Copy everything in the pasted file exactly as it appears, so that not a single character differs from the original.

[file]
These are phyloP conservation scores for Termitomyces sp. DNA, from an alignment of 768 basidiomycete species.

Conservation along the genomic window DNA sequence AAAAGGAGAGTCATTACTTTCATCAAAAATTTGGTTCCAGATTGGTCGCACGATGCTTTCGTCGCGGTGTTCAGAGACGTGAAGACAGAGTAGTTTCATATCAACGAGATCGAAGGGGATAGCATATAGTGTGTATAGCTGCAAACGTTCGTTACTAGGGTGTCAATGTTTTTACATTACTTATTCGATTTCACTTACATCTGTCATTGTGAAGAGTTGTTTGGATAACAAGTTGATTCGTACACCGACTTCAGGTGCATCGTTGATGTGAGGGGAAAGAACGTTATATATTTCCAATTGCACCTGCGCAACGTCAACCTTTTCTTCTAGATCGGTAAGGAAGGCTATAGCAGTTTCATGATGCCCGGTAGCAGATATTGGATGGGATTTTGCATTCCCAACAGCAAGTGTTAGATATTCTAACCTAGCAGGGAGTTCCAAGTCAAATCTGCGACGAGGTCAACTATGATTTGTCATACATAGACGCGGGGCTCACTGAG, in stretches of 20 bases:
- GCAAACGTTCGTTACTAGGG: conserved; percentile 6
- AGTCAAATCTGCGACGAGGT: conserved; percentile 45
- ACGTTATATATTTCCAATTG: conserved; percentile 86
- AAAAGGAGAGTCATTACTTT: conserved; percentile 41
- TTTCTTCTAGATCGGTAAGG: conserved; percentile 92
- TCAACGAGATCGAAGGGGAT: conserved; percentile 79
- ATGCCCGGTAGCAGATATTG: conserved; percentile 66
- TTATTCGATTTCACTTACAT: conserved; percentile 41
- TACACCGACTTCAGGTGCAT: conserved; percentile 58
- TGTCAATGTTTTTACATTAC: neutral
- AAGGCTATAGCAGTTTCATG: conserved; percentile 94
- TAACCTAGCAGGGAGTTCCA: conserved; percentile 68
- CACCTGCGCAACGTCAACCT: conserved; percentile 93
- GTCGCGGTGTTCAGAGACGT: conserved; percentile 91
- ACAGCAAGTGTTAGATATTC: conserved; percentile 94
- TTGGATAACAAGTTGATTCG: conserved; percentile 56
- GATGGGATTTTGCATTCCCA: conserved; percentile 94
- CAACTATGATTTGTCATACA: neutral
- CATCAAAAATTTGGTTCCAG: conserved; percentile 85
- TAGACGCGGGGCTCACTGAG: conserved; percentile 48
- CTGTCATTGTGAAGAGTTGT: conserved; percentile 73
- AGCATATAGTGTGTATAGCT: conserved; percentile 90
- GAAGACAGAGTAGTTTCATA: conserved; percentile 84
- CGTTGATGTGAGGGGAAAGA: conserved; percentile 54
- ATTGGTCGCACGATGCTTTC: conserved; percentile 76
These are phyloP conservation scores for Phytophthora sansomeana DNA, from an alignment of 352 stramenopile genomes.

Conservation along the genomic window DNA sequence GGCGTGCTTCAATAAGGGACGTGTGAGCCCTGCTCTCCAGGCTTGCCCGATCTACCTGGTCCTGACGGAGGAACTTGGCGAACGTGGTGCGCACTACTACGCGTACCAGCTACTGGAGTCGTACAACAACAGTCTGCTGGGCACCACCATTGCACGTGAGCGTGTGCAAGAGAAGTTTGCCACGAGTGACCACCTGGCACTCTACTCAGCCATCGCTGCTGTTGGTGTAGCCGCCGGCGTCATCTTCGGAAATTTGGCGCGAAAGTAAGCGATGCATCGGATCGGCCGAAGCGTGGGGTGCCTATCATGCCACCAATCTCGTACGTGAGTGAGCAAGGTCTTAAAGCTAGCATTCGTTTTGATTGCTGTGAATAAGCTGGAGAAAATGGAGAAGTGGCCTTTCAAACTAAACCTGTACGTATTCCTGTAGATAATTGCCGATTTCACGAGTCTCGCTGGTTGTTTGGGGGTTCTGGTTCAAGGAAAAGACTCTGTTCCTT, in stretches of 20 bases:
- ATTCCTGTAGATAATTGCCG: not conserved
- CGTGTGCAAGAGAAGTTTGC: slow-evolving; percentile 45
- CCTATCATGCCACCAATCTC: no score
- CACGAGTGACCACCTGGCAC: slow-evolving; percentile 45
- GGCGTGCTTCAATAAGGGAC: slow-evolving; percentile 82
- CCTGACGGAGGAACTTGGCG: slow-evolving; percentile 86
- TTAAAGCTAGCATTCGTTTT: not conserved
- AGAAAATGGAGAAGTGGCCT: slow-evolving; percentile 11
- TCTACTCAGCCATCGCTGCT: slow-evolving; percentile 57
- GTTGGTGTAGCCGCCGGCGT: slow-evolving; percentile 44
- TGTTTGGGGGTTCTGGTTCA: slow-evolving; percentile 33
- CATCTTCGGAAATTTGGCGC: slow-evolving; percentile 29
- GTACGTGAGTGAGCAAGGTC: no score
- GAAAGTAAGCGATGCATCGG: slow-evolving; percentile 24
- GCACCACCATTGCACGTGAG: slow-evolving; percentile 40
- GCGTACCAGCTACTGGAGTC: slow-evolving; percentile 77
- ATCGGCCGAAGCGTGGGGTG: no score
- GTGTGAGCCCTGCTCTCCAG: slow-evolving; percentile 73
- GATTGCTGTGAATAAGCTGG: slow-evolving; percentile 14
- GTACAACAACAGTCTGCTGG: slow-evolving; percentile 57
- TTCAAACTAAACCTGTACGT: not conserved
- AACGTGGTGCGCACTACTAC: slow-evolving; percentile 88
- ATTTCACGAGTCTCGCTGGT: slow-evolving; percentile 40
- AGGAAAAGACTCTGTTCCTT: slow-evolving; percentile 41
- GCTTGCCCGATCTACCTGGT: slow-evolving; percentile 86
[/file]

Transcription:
These are phyloP conservation scores for Termitomyces sp. DNA, from an alignment of 768 basidiomycete species.

Conservation along the genomic window DNA sequence AAAAGGAGAGTCATTACTTTCATCAAAAATTTGGTTCCAGATTGGTCGCACGATGCTTTCGTCGCGGTGTTCAGAGACGTGAAGACAGAGTAGTTTCATATCAACGAGATCGAAGGGGATAGCATATAGTGTGTATAGCTGCAAACGTTCGTTACTAGGGTGTCAATGTTTTTACATTACTTATTCGATTTCACTTACATCTGTCATTGTGAAGAGTTGTTTGGATAACAAGTTGATTCGTACACCGACTTCAGGTGCATCGTTGATGTGAGGGGAAAGAACGTTATATATTTCCAATTGCACCTGCGCAACGTCAACCTTTTCTTCTAGATCGGTAAGGAAGGCTATAGCAGTTTCATGATGCCCGGTAGCAGATATTGGATGGGATTTTGCATTCCCAACAGCAAGTGTTAGATATTCTAACCTAGCAGGGAGTTCCAAGTCAAATCTGCGACGAGGTCAACTATGATTTGTCATACATAGACGCGGGGCTCACTGAG, in stretches of 20 bases:
- GCAAACGTTCGTTACTAGGG: conserved; percentile 6
- AGTCAAATCTGCGACGAGGT: conserved; percentile 45
- ACGTTATATATTTCCAATTG: conserved; percentile 86
- AAAAGGAGAGTCATTACTTT: conserved; percentile 41
- TTTCTTCTAGATCGGTAAGG: conserved; percentile 92
- TCAACGAGATCGAAGGGGAT: conserved; percentile 79
- ATGCCCGGTAGCAGATATTG: conserved; percentile 66
- TTATTCGATTTCACTTACAT: conserved; percentile 41
- TACACCGACTTCAGGTGCAT: conserved; percentile 58
- TGTCAATGTTTTTACATTAC: neutral
- AAGGCTATAGCAGTTTCATG: conserved; percentile 94
- TAACCTAGCAGGGAGTTCCA: conserved; percentile 68
- CACCTGCGCAACGTCAACCT: conserved; percentile 93
- GTCGCGGTGTTCAGAGACGT: conserved; percentile 91
- ACAGCAAGTGTTAGATATTC: conserved; percentile 94
- TTGGATAACAAGTTGATTCG: conserved; percentile 56
- GATGGGATTTTGCATTCCCA: conserved; percentile 94
- CAACTATGATTTGTCATACA: neutral
- CATCAAAAATTTGGTTCCAG: conserved; percentile 85
- TAGACGCGGGGCTCACTGAG: conserved; percentile 48
- CTGTCATTGTGAAGAGTTGT: conserved; percentile 73
- AGCATATAGTGTGTATAGCT: conserved; percentile 90
- GAAGACAGAGTAGTTTCATA: conserved; percentile 84
- CGTTGATGTGAGGGGAAAGA: conserved; percentile 54
- ATTGGTCGCACGATGCTTTC: conserved; percentile 76
These are phyloP conservation scores for Phytophthora sansomeana DNA, from an alignment of 352 stramenopile genomes.

Conservation along the genomic window DNA sequence GGCGTGCTTCAATAAGGGACGTGTGAGCCCTGCTCTCCAGGCTTGCCCGATCTACCTGGTCCTGACGGAGGAACTTGGCGAACGTGGTGCGCACTACTACGCGTACCAGCTACTGGAGTCGTACAACAACAGTCTGCTGGGCACCACCATTGCACGTGAGCGTGTGCAAGAGAAGTTTGCCACGAGTGACCACCTGGCACTCTACTCAGCCATCGCTGCTGTTGGTGTAGCCGCCGGCGTCATCTTCGGAAATTTGGCGCGAAAGTAAGCGATGCATCGGATCGGCCGAAGCGTGGGGTGCCTATCATGCCACCAATCTCGTACGTGAGTGAGCAAGGTCTTAAAGCTAGCATTCGTTTTGATTGCTGTGAATAAGCTGGAGAAAATGGAGAAGTGGCCTTTCAAACTAAACCTGTACGTATTCCTGTAGATAATTGCCGATTTCACGAGTCTCGCTGGTTGTTTGGGGGTTCTGGTTCAAGGAAAAGACTCTGTTCCTT, in stretches of 20 bases:
- ATTCCTGTAGATAATTGCCG: not conserved
- CGTGTGCAAGAGAAGTTTGC: slow-evolving; percentile 45
- CCTATCATGCCACCAATCTC: no score
- CACGAGTGACCACCTGGCAC: slow-evolving; percentile 45
- GGCGTGCTTCAATAAGGGAC: slow-evolving; percentile 82
- CCTGACGGAGGAACTTGGCG: slow-evolving; percentile 86
- TTAAAGCTAGCATTCGTTTT: not conserved
- AGAAAATGGAGAAGTGGCCT: slow-evolving; percentile 11
- TCTACTCAGCCATCGCTGCT: slow-evolving; percentile 57
- GTTGGTGTAGCCGCCGGCGT: slow-evolving; percentile 44
- TGTTTGGGGGTTCTGGTTCA: slow-evolving; percentile 33
- CATCTTCGGAAATTTGGCGC: slow-evolving; percentile 29
- GTACGTGAGTGAGCAAGGTC: no score
- GAAAGTAAGCGATGCATCGG: slow-evolving; percentile 24
- GCACCACCATTGCACGTGAG: slow-evolving; percentile 40
- GCGTACCAGCTACTGGAGTC: slow-evolving; percentile 77
- ATCGGCCGAAGCGTGGGGTG: no score
- GTGTGAGCCCTGCTCTCCAG: slow-evolving; percentile 73
- GATTGCTGTGAATAAGCTGG: slow-evolving; percentile 14
- GTACAACAACAGTCTGCTGG: slow-evolving; percentile 57
- TTCAAACTAAACCTGTACGT: not conserved
- AACGTGGTGCGCACTACTAC: slow-evolving; percentile 88
- ATTTCACGAGTCTCGCTGGT: slow-evolving; percentile 40
- AGGAAAAGACTCTGTTCCTT: slow-evolving; percentile 41
- GCTTGCCCGATCTACCTGGT: slow-evolving; percentile 86